As I recently described in this article covering how inbound marketing works in insurance channel networks, the best way for regional insurance carriers to grow is by empowering their independent agencies or individual agents with an effective and fully aligned marketing and sales strategy. While some small agencies may have dedicated marketing resources, in general, local agencies tend to be drastically under-marketed. Insurance carriers must change this, and energize their channel sales, by providing the marketing support to ramp up demand generation.

How to build that kind of unified, corrdinated marketing and sales support is a challenge, but it's the kind of operation we, at Weidert Group, tackle daily. Today, marketing technology and virtual collaboration platforms help to make channel marketing much more efficient than it was in the pre-Internet era. And, while SaaS products and technology services have taken advantage to energize channel-based business development, insurance has been slow to change their ways.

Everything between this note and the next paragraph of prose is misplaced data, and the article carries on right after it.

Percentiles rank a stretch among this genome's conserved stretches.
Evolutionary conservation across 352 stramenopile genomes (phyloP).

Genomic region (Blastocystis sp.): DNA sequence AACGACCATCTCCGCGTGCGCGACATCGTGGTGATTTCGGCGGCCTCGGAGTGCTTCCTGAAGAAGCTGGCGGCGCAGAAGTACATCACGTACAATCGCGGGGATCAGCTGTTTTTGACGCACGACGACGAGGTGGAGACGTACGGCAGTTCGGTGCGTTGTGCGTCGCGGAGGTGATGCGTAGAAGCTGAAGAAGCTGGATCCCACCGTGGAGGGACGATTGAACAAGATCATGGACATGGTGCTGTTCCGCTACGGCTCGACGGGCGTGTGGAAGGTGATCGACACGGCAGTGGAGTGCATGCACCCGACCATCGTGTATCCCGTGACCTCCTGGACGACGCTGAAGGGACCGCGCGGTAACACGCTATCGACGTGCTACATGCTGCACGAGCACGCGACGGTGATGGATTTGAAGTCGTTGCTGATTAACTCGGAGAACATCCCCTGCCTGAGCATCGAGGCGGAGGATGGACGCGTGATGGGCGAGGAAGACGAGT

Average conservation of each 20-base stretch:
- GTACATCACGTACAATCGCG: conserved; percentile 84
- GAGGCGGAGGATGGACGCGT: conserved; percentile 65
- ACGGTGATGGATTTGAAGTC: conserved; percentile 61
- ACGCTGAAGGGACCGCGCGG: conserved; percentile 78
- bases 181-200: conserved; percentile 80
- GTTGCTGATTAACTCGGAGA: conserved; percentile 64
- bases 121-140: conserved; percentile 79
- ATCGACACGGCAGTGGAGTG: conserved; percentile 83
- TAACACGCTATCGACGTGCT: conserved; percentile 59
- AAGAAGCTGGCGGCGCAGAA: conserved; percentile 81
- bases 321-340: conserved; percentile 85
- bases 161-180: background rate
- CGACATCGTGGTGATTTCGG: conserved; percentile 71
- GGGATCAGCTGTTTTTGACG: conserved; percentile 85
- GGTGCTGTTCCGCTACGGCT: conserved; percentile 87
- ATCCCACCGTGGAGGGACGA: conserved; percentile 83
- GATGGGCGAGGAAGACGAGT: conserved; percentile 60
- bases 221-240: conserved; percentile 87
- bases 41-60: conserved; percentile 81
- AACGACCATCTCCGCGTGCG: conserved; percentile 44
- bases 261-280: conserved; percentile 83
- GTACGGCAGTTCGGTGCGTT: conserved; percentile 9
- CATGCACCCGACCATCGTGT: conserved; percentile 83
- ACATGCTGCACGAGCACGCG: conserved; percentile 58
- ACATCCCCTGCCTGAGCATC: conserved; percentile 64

For more information on how to support insurance sales more effectively, check out our guide below.